Archive for October, 2011

Hackers port trojan viruses from Linux to OS X

Posted October 31, 2011 By David Kolle

Security researchers at ESET and Sophos have discovered that hackers have gone out of their way to port an old Linux backdoor trojan to the Mac OS X platform, extending their reach of computers that they can use as part of their botnets.

Part of the original C source code for Tsunami, then known as Kaiten.
According to the researchers, the trojan, named Tsunami, connects to an IRC channel and awaits commands from hackers. Those commands include instructions to flood a server with requests, which combined with the efforts of other compromised computers results in a distributed denial-of-service attack.

It can also download files to the compromised machine, allowing it to update itself or install additional malware and has the ability to execute any command of the attacker’s choosing, essentially giving them complete control.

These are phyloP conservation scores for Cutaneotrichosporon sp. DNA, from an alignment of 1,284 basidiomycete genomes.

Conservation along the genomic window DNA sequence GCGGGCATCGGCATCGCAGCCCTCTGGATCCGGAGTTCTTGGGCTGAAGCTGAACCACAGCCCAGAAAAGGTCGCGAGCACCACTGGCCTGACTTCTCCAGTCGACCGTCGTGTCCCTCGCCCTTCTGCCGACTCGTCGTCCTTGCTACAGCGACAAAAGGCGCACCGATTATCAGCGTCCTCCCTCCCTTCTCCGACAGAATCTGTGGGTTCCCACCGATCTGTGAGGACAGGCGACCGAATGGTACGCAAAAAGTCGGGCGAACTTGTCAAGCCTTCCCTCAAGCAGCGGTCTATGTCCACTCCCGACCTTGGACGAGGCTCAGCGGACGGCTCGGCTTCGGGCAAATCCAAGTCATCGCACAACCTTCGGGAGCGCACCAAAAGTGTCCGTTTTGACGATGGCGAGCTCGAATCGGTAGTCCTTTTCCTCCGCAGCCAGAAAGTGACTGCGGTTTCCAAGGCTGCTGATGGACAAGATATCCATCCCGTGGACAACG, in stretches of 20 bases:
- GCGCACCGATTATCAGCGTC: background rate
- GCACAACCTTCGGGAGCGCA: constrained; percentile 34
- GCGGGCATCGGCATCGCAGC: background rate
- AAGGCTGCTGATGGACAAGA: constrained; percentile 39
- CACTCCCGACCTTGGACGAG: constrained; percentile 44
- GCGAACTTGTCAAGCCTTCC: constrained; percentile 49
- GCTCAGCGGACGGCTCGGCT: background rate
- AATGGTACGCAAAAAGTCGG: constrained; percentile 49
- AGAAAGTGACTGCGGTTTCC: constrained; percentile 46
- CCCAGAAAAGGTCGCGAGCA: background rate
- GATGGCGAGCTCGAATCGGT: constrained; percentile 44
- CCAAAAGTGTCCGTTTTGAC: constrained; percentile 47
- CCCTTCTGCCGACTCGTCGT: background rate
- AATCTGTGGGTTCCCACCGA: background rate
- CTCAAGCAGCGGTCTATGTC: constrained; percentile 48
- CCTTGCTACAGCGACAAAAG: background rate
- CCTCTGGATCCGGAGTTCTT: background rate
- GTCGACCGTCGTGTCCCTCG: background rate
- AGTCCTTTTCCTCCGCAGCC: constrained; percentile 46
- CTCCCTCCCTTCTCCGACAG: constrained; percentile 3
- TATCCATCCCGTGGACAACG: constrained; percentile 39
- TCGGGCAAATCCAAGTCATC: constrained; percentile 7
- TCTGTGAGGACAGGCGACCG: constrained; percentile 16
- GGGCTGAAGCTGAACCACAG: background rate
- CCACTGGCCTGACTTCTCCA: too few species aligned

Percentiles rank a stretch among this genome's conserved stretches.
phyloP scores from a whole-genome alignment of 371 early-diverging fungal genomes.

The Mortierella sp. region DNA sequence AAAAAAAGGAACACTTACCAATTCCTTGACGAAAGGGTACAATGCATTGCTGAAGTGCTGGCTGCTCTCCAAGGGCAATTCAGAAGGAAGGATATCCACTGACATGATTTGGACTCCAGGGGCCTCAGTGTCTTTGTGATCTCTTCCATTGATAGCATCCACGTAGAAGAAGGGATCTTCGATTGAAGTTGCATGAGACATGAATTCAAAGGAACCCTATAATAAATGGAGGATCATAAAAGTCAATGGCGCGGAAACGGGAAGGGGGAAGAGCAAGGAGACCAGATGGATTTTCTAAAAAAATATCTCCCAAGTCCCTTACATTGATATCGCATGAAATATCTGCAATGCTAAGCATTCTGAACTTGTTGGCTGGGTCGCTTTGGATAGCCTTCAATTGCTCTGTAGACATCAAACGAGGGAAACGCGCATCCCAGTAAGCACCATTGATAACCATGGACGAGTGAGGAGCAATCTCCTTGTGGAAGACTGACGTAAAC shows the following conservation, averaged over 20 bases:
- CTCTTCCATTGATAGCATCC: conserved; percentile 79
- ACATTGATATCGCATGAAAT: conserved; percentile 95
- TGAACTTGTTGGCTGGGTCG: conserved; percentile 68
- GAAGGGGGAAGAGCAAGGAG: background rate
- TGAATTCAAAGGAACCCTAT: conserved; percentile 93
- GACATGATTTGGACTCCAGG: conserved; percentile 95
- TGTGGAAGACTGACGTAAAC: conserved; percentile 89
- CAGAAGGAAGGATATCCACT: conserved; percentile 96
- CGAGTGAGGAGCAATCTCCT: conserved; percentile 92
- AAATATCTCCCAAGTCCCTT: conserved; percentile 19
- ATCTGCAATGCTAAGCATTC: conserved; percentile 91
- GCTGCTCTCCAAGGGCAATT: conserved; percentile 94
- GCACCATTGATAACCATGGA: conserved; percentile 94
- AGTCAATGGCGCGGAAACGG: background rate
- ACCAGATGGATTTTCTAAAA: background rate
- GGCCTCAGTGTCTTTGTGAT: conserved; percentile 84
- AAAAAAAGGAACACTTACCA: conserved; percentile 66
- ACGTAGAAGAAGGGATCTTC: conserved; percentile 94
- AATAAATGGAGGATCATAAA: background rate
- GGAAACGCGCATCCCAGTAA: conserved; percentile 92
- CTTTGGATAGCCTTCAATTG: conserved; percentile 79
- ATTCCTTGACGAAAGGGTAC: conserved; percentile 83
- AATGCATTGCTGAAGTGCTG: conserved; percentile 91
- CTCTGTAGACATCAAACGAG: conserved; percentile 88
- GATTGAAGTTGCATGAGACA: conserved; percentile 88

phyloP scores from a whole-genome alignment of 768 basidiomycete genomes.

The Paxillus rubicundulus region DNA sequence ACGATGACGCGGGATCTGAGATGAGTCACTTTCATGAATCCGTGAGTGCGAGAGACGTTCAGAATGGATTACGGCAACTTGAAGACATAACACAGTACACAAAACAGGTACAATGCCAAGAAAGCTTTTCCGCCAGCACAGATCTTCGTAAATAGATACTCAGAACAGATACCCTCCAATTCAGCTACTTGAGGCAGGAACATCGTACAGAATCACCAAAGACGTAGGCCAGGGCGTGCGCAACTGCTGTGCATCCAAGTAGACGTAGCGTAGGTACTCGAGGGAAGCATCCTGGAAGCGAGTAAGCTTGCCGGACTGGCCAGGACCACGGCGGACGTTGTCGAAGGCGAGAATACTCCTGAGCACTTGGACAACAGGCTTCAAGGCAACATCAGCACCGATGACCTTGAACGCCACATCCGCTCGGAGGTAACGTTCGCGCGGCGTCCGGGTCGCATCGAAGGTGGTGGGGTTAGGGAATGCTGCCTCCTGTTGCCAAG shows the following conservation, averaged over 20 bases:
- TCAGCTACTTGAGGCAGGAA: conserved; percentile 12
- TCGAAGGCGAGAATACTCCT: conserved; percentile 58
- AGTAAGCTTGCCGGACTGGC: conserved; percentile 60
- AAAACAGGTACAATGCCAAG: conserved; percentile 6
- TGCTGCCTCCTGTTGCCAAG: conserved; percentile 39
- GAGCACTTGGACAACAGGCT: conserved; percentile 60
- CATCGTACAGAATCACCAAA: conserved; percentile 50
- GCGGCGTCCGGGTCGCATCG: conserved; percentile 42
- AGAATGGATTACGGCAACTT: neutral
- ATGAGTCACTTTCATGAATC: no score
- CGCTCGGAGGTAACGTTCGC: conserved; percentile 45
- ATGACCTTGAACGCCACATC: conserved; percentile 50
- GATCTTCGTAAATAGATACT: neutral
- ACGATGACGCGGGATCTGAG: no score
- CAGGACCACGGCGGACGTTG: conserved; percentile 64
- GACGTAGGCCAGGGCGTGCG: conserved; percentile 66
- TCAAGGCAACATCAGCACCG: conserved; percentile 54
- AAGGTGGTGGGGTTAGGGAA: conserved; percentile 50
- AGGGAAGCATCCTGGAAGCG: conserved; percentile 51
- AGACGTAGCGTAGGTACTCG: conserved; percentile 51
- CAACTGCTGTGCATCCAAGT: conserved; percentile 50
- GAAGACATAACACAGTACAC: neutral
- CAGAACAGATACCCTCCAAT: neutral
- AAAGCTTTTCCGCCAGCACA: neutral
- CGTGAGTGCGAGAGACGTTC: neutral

The C source code for the Linux variant has been available in the public for some time, making it easy for anyone to change the hardcoded IRC servers‘ infected bots to join or modify the code for multiple platforms.

However, the trojan has no method of spreading, meaning a separate vulnerability would have to be exposed to upload the malware covertly, or users would have to choose to let their Mac become part of a hacker’s botnet.

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Secrets of long life sought from 107 year old's DNA

Posted October 27, 2011 By David Kolle
Craig Venter in 2004

Craig Venter

107 year old George Eberhardt and scientists would love to know how he and other older people like him made it that far.So he’s going to hand over some of his DNA.

He’s one of 100 centenarians taking part in a project announced today that will examine some of the oldest citizens with one of the newest scientific tools: whole-genome sequencing, the deciphering of a person’s complete collection of DNA.